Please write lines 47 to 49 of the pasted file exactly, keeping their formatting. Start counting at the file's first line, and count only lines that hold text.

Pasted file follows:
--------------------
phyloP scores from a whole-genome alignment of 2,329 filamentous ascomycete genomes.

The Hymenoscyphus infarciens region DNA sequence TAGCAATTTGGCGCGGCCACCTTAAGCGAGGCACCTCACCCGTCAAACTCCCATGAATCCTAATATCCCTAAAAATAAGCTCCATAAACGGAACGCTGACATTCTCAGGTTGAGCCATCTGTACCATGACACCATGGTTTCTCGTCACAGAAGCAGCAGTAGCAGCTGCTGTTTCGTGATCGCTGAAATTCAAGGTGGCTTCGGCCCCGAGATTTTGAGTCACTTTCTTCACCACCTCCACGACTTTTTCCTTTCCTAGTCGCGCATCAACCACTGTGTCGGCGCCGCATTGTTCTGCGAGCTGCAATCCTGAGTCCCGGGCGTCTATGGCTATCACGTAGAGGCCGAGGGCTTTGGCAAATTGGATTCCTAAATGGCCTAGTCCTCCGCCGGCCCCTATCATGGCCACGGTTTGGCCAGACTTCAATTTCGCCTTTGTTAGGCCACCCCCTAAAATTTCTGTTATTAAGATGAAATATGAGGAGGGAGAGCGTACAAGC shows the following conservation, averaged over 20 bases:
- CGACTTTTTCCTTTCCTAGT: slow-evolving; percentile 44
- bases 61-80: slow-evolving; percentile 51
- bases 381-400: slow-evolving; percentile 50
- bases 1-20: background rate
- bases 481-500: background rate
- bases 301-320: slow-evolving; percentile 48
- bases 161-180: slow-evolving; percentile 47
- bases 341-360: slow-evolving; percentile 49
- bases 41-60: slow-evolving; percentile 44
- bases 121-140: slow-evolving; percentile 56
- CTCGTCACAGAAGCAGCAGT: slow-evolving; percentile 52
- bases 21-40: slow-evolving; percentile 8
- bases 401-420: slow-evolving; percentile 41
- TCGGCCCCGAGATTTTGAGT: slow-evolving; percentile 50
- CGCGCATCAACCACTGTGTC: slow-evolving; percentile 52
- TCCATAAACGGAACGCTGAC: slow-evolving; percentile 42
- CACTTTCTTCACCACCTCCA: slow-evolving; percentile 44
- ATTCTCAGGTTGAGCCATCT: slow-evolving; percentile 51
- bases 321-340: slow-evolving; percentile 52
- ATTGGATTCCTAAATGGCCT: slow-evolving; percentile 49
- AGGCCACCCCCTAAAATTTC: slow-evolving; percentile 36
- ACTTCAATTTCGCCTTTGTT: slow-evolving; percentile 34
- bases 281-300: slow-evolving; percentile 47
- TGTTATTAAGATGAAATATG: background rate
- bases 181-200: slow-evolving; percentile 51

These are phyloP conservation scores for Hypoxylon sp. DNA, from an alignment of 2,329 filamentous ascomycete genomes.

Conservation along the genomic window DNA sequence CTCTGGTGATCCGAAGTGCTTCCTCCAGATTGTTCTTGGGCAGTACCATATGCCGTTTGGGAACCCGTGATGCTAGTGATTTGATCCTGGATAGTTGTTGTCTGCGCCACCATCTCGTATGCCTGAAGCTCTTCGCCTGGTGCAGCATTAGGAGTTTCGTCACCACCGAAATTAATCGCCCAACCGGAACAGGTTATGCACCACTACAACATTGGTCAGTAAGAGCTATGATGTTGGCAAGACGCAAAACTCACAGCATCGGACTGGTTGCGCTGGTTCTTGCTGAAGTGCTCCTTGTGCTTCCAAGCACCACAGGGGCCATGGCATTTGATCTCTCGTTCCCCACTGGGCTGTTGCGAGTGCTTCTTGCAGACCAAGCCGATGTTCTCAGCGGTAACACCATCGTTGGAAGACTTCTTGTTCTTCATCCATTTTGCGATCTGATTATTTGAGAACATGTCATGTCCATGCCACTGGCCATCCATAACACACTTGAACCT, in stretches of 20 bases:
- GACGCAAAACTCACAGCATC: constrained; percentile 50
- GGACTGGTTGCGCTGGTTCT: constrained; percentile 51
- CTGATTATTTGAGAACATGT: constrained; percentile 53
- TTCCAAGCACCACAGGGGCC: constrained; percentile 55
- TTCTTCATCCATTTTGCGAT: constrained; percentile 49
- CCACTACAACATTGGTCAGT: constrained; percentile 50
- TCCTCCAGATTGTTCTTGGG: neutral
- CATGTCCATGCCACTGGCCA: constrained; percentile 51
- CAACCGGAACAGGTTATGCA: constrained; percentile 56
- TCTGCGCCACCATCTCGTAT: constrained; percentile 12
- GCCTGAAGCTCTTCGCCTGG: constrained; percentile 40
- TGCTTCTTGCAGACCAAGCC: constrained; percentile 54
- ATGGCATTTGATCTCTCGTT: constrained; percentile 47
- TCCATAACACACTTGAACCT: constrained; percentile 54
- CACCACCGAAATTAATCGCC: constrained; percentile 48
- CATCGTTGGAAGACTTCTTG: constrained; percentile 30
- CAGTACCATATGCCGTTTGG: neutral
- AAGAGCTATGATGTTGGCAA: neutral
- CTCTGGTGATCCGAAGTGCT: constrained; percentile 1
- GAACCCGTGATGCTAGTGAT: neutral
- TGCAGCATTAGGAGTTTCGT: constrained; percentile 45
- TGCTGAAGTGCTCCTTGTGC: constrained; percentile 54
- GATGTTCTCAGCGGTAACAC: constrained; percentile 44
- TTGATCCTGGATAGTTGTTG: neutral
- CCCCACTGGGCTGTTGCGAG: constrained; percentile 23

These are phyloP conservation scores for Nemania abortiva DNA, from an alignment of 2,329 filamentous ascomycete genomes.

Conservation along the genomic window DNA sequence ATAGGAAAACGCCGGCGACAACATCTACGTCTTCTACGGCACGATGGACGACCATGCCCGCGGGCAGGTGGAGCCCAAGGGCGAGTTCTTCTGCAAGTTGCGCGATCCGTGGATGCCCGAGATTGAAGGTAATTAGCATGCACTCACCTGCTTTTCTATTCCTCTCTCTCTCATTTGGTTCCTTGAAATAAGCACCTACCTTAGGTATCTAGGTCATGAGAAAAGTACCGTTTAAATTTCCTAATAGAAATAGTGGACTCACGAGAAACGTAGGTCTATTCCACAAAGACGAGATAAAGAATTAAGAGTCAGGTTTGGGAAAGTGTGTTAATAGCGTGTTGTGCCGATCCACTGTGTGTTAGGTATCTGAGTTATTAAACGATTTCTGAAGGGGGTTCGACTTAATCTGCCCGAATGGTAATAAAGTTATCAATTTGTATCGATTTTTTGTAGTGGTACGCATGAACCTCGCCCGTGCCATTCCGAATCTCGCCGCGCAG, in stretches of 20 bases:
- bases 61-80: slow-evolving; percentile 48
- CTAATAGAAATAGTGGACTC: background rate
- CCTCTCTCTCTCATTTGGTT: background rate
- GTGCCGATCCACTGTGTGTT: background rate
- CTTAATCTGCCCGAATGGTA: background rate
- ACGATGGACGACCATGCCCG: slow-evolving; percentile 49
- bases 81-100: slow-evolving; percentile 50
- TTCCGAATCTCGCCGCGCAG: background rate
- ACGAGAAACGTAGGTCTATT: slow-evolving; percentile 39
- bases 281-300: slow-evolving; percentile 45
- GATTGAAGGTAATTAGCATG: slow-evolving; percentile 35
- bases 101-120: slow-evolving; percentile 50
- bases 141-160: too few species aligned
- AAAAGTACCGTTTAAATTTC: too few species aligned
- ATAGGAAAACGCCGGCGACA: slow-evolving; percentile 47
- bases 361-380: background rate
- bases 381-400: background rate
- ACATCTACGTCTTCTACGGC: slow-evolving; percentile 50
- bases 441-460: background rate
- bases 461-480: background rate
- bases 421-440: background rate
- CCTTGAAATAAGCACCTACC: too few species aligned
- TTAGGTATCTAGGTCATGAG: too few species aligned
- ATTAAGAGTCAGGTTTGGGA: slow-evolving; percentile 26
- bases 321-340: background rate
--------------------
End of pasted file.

- AAGAGCTATGATGTTGGCAA: neutral
- CTCTGGTGATCCGAAGTGCT: constrained; percentile 1
- GAACCCGTGATGCTAGTGAT: neutral